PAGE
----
posted by alasdair at 4:58 AM on August 17, 2005


I was actually referring to the US trademark, but it counts for both.
posted by twine42 at 5:08 AM on August 17, 2005


This sort of thing makes me distinctly unpleased.

The arrogance of these people is beyond belief. They actually think they can legislate about which words can or can't be used by someone else. If this bill passes (and I seriously doubt it will) I hope, trust and assume that it will be widely and deliberately flouted everywhere.

The 2012 Olympic Golden Showers is now the name of my new band.
posted by Decani at 5:34 AM on August 17, 2005


On the other hand, it should juice up the thought processes for ways to tie advertizing in with the event surreptitiously. Although I dislike advertizing per se, I've always kind of admired the smart thinking and psychology behind it. Puns, visual hints, mock sporting contests etc etc
posted by peacay at 5:38 AM on August 17, 2005


And while I'm in the devil's advocate corner I might add that these admittedly restrictive laws mean that those who are official sponsors pay a LOT of money for direct association with everything olympic. If it wasn't this way, the fiscal burden for UK/London would be a LOT worse.
posted by peacay at 5:41 AM on August 17, 2005


those who are official sponsors pay a LOT of money for direct association with everything olympic

Suckers.
posted by sonofsamiam at 5:47 AM on August 17, 2005



Googling brings up an interesting treaty that protects the Olympic rings.


Hmmm - are there any attempts to compensate the original creators with any recovered damages?
posted by bibliowench at 6:14 AM on August 17, 2005


Very nice, Poagao!
posted by MrMoonPie at 6:17 AM on August 17, 2005


I think two things started to point the Olympics downhill:
1) 1980 "Miracle on Ice"
2) 1984 Los Angeles Olympics

These two events brought the Olympics into the American conciousness. And where Americans go, corporate weasels follow.
posted by Human Stain at 7:05 AM on August 17, 2005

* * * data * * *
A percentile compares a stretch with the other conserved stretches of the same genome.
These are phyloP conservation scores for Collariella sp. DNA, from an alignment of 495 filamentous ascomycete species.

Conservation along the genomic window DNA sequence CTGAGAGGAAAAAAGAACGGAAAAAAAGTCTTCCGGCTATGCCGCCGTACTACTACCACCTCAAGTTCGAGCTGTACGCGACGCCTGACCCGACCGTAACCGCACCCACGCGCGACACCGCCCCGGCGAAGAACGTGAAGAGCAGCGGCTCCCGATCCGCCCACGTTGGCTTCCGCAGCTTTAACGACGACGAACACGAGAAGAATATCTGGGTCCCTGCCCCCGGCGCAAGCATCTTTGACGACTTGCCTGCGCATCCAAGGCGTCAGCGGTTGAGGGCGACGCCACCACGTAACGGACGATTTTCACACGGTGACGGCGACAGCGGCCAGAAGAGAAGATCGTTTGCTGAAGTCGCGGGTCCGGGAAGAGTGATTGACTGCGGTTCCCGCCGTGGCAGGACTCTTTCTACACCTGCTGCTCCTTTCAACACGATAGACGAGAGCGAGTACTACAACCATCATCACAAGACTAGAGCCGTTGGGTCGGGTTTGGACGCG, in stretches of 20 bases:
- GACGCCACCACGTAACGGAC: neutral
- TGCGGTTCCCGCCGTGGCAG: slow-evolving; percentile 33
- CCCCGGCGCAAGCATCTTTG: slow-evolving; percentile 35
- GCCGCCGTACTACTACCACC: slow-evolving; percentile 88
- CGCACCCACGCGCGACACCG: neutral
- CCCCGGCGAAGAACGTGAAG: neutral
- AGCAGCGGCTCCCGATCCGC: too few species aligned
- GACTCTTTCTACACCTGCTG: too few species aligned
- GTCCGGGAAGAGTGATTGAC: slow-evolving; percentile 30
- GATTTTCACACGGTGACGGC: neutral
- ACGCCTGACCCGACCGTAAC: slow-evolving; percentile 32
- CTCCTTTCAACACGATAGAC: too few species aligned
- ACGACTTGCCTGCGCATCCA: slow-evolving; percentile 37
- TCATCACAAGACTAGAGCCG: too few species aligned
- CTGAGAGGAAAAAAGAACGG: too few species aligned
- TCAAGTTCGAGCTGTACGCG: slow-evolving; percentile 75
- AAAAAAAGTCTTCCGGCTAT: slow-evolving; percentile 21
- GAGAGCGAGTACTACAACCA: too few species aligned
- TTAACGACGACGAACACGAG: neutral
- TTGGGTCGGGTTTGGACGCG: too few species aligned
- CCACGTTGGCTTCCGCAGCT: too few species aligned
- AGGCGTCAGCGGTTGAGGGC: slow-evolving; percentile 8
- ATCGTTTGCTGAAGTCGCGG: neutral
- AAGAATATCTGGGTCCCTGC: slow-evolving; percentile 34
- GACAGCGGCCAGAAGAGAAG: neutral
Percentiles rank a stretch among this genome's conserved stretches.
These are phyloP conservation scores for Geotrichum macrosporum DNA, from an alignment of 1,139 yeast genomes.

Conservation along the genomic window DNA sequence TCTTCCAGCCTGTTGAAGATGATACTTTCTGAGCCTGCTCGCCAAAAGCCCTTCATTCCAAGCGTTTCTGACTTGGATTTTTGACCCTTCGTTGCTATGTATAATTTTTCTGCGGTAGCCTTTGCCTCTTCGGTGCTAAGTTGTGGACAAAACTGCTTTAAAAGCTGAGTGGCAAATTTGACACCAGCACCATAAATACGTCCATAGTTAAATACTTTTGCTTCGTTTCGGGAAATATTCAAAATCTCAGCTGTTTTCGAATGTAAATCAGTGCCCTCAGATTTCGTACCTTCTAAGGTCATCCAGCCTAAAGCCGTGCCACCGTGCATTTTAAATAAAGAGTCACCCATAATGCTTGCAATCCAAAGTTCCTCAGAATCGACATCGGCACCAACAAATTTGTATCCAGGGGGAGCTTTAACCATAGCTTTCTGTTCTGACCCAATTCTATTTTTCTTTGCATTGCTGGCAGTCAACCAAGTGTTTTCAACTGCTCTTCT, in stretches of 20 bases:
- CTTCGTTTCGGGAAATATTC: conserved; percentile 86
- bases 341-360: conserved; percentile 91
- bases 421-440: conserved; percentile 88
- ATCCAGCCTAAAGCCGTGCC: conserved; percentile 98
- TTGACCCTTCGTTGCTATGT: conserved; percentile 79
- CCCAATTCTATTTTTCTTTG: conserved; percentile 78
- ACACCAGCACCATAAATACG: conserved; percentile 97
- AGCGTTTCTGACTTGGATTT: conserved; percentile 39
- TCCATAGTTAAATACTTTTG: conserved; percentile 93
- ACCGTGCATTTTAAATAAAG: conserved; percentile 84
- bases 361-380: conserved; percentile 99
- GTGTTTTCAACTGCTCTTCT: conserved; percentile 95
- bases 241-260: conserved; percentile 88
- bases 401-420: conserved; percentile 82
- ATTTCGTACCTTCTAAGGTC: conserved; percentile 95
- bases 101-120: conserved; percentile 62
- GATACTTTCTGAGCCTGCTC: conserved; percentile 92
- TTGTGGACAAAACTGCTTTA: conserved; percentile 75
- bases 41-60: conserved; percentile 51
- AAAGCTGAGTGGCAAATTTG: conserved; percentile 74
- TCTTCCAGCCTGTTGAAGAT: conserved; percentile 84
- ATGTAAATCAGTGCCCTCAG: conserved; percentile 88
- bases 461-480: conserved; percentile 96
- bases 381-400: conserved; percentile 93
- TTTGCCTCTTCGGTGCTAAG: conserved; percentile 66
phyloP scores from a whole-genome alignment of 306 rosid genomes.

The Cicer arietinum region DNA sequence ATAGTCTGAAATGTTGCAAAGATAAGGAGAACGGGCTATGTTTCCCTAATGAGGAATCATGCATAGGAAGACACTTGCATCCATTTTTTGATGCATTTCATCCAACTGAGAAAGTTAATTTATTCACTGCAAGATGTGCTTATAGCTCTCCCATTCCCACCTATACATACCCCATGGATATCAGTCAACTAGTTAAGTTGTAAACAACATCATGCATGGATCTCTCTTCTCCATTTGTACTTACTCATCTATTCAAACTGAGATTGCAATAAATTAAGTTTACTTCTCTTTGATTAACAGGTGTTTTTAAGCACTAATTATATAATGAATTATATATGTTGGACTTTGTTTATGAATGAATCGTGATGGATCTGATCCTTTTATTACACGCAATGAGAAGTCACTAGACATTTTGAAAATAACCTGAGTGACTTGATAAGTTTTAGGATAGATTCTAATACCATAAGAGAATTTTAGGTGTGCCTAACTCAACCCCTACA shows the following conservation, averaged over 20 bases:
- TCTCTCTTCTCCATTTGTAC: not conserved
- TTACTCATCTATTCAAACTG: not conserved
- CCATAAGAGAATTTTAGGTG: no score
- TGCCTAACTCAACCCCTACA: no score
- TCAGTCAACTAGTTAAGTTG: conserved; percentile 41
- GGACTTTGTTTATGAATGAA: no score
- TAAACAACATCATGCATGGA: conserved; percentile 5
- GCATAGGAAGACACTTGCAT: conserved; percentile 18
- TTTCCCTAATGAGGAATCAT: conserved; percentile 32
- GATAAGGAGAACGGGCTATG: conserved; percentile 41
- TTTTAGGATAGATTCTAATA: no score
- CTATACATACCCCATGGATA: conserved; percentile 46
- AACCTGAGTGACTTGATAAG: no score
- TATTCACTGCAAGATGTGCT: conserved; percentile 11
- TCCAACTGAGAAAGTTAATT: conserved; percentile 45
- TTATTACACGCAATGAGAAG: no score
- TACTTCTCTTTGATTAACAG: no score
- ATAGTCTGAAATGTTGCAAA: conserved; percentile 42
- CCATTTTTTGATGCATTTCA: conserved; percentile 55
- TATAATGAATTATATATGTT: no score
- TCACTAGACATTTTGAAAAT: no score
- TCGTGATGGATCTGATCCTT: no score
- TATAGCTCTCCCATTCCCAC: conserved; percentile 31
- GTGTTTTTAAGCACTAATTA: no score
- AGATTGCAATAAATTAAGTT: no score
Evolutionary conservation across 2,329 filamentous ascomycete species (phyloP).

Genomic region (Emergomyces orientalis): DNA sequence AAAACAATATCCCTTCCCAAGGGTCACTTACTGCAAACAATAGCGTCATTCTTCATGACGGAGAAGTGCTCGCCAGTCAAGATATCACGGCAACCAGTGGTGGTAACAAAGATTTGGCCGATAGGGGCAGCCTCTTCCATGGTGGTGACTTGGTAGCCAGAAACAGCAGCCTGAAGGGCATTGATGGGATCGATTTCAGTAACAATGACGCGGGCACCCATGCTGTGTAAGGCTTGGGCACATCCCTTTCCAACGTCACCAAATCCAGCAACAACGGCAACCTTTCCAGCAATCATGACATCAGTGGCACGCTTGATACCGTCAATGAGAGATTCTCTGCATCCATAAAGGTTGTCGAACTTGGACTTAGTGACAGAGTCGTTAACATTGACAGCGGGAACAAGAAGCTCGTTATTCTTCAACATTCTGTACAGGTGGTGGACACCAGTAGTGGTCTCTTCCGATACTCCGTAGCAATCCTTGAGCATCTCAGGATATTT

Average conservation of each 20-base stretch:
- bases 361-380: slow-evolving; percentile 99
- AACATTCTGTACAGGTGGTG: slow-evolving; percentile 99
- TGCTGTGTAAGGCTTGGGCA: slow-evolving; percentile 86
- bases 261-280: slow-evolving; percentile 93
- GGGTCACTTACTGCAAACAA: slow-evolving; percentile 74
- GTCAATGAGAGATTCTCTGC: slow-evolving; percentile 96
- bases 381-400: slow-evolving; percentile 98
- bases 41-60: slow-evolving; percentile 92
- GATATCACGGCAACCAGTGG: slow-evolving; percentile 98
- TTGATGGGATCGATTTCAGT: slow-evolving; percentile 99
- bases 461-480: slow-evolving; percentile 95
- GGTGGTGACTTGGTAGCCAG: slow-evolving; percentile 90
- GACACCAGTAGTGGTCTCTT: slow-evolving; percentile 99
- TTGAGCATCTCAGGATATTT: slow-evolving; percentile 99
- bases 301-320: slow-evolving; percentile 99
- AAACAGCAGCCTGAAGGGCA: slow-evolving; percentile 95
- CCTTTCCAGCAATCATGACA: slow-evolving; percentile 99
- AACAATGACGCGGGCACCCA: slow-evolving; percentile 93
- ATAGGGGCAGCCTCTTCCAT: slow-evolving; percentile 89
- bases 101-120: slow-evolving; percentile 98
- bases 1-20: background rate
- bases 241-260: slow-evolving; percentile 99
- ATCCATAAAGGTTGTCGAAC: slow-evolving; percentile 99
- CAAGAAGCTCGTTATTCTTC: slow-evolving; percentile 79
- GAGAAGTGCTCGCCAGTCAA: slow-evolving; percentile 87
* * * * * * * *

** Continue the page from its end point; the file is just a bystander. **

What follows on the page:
Have you noticed that if you read the word Olympic over and over again, it starts to lose its meaning? Try it! Olympic Olympic Olympic Olympic Olympic Olympic Olympic...It's just a string of sounds, man. Wild...
posted by Lord Kinbote at 7:11 AM on August 17, 2005


That is awesome, poago.
posted by Kwantsar at 7:39 AM on August 17, 2005


Poagao. Sorry.
posted by Kwantsar at 7:40 AM on August 17, 2005


I wonder how they handled things in Greece last year - you know, Greece, home to Mount Olympus, the thing the games are named after? You probably can't walk ten feet around there without hitting an Olympic something-or-another.

In other news: I can see greedheads trying to get the laws passed. But jeez louise, howinhell do they GET PASSED?! Is this the ultimate form of bribery to get the olympic committee to choose your country as host?
posted by Billegible at 8:00 AM on August 17, 2005


I'm going to name my kid Olympics.
posted by obvious at 8:06 AM on August 17, 2005


Except for the IOC intellectual property lawyers

I propose a new sub-field mixing intellectual property and poverty law. I call it "intellectual poverty" law.

This will be the star precedent.
posted by dreamsign at 8:22 AM on August 17, 2005


Googling brings up an interesting treaty that protects the Olympic rings.

Interesting sidenote about that. It's any symbol involving "five interlocking rings", not the specific arrangement of five rings that constitutes the Olympics logo. The people who did the card game/RPG Legend of the Five Rings were actually sued over it - see, their logo looked like this. Sure, that's a pretty old symbol, from the earlier editions of Musashi's Book of Five Rings, and demonstratably predates the modern Olympics by some 300 years ... but that doesn't matter. It was face down the USOC in court, lose, and change the symbols, or just bite the bullet and change without a fight. So, change happened. And it sucked, 'cause that meant having to change the card backs, which meant problems for tournament play what with any deck using both old and new ones requiring sleeves ... very messy.